By: Rita Henuber
So This Is Christmas
When we think of the different ways to celebrate Christmas we generally think nationality differences and continental differences. Right here in this country Christmas is celebrated in dozens, if not hundreds of different ways.
Maybe you go to Rockefeller center to ice skate, or to the Plaza in Kansa City (with three hundred thousand other people) to see the lights come on. Or, to the water to watch boats in their holiday finest sail past.
I grew up in Florida. Christmas never included snow. I do see white, but it's beach sand. We made our own wreaths from cedar boughs or magnolia leaves, decorated with holly and humongous pinecones. Garlands were made of the same material, all of which we gathered ourselves. Table decorations could be palm fronds, magnolia leaves, holly and citrus fruit punctured with cloves. It was the job of the cousins to decorate the citrus with whole cloves. I associate the smell of cedar, drying citrus and cloves with Christmas.
Now I decorate with Santas wearing flower print shirts and sandals. On my tree are twinkle lights covered with shells and plastic flamingos and starfish. My tree has a giant starfish at the top, mermaids and san dollars. Outside I see poinsettias in everyone's garden and palm trees wrapped with Christmas lights. Wreaths are decorated with shells. After Christmas, I see Santa in his bright print shorts riding a yellow bicycle on the beach or surfing. No joke!
During Christmas do you hear what I hear?
How do you say Merry Christmas? Around here it's likely to be, "Y'all have a Merry Christmas." Or maybe, according to your heritage, you say one of these.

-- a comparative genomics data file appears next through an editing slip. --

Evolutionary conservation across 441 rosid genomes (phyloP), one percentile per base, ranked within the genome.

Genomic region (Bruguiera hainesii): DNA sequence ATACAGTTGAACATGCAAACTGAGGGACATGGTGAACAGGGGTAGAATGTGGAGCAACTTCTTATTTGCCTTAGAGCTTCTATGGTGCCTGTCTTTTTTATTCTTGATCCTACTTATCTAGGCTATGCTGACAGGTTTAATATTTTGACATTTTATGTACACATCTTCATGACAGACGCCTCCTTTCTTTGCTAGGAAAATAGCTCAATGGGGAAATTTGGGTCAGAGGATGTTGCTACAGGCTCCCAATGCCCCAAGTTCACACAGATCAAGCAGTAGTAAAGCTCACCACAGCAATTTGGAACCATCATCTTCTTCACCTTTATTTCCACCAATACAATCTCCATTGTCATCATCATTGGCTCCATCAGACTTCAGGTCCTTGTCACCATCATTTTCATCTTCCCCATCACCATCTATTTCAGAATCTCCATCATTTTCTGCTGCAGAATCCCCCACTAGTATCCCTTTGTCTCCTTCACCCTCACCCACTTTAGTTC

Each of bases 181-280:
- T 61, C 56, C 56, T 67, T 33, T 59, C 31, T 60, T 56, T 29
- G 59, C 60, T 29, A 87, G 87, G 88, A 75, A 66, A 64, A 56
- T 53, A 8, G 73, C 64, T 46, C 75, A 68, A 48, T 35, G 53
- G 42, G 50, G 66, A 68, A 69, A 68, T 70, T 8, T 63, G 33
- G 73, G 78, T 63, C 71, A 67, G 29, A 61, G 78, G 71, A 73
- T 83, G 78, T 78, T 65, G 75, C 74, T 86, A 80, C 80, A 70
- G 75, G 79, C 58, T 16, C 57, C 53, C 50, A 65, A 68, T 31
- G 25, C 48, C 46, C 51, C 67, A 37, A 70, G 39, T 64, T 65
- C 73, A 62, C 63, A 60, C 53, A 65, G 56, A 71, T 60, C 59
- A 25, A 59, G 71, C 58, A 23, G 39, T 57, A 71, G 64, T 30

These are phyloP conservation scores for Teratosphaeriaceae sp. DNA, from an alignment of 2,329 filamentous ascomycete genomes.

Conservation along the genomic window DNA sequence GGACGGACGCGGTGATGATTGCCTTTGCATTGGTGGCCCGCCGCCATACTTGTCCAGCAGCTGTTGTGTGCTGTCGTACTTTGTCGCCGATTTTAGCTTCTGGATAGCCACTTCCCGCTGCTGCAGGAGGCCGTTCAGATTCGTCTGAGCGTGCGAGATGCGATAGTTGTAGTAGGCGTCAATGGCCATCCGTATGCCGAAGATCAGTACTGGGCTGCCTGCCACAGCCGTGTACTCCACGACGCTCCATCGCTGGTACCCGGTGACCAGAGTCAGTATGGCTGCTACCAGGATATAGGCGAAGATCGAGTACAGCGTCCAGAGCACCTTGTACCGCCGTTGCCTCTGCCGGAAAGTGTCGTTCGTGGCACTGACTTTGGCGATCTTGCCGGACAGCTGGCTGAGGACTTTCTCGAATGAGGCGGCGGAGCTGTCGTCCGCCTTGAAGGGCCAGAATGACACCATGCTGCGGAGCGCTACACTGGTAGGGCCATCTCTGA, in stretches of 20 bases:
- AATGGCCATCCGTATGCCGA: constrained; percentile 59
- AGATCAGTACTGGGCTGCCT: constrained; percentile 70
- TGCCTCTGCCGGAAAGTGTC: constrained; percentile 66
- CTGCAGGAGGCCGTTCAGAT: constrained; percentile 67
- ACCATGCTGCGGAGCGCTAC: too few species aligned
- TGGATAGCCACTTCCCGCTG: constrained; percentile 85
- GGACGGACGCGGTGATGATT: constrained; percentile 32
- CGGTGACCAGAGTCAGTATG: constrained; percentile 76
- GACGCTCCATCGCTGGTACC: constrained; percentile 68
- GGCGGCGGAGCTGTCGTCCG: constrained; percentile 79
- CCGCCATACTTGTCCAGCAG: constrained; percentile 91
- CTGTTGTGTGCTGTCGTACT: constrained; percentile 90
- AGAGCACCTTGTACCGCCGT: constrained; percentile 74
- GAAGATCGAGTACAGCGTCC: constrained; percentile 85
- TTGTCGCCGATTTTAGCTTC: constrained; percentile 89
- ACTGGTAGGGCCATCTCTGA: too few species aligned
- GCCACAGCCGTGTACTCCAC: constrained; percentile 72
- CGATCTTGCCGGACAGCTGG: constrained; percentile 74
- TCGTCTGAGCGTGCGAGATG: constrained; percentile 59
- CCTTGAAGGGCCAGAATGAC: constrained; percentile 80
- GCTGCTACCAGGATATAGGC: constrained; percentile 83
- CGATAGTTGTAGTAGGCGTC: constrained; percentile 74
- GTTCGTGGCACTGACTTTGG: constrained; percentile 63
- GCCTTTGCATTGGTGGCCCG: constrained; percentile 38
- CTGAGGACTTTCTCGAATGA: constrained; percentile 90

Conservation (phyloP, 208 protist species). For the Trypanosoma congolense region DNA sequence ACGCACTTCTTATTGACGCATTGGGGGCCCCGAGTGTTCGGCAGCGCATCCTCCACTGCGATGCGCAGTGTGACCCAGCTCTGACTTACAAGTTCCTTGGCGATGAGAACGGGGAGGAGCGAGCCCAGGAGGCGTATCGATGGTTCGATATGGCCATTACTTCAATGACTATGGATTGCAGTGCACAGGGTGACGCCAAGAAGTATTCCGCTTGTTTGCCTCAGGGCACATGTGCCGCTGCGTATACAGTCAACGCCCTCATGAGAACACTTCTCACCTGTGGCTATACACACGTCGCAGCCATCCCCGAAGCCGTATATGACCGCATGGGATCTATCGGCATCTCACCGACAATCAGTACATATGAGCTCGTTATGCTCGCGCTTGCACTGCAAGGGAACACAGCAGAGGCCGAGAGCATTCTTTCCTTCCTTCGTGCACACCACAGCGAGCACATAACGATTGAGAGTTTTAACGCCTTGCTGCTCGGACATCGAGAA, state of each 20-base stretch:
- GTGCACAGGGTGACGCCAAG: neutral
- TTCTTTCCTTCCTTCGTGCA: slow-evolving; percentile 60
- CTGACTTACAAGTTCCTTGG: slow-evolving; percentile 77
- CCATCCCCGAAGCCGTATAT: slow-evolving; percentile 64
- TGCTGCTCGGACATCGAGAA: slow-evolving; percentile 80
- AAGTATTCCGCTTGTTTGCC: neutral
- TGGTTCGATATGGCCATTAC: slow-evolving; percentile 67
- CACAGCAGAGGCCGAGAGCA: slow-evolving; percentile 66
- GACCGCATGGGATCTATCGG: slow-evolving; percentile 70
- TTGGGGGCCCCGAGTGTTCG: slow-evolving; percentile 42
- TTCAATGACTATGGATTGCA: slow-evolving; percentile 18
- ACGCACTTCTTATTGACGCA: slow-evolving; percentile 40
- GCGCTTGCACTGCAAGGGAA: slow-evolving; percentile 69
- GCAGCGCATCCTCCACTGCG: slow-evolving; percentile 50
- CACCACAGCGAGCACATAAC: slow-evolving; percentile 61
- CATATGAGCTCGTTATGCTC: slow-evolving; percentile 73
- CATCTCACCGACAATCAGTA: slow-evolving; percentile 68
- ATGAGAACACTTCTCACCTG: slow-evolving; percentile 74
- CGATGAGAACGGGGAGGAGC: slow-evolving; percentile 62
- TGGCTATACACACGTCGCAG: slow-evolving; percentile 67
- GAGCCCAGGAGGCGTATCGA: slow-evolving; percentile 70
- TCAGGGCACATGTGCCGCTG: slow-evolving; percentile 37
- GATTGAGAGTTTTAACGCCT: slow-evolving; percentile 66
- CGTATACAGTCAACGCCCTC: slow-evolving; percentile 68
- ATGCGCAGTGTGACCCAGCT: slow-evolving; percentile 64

Mele Kalikimaka- Hawaiian
Feliz Navidad- Spanish
Joyeux Noël - French
Fršhliche Weihnachten! - German
Buon Natale! – Italian
I will also say I'm far more likely to hear boat motors then sleigh bells.
During Christmas do you feel what I feel?
Christmas here feels warm. The evenings can be chilly and damp this time of year. Warm days and cool nights bring late night and early morning fog. Still many of the holiday parties are indoor/outdoor by the pool parties.
How does Santa arrive at your house? In Hawaii he goes between the islands dressed in print shorts and sandals in an outrigger canoe pulled by four pigs. His helpers are the menehune. Little people of the islands who live in the deep forest. In Norway he dresses in a heavy woolen red outfit and arrives in a sled pulled by reindeer. His elves help deliver the gifts.
In Florida, sometimes Santa comes in a boat. His helpers are big burly guys called Bubba who deliver gifts by truck.
Santa appears to some children in this country in a Marine Corps dress blue uniform.
Almost every family has their own special tradition. My children received Christmas lifesaver boxes in their stockings and to this day don’t think it’s Christmas without them.
Do you have your celebration Christmas Eve or Christmas Day? My extended family came together on Christmas Eve and the gathering had a Spanish influence. Christmas Eve dinner was Paella, saffron rice cooked with chicken, pork, and a variety of seafood. Ali Oli, a garlic, mayonnaise like, spread eaten with crispy bread slices. (BTW we were never bothered by vampires) frittata (a potato omelet), roast pork, flan, and citrus rind candy. That evening a dear auntie would smoke a stogie and drink down three fingers of bourbon. She did it until she was 85.
Where ever you are, however you celebrate Christmas I wish you love, peace and happiness.
Rita writes books about extraordinary women and the men they love. To find out more about Rita visit her web home http://ritahenuber.com/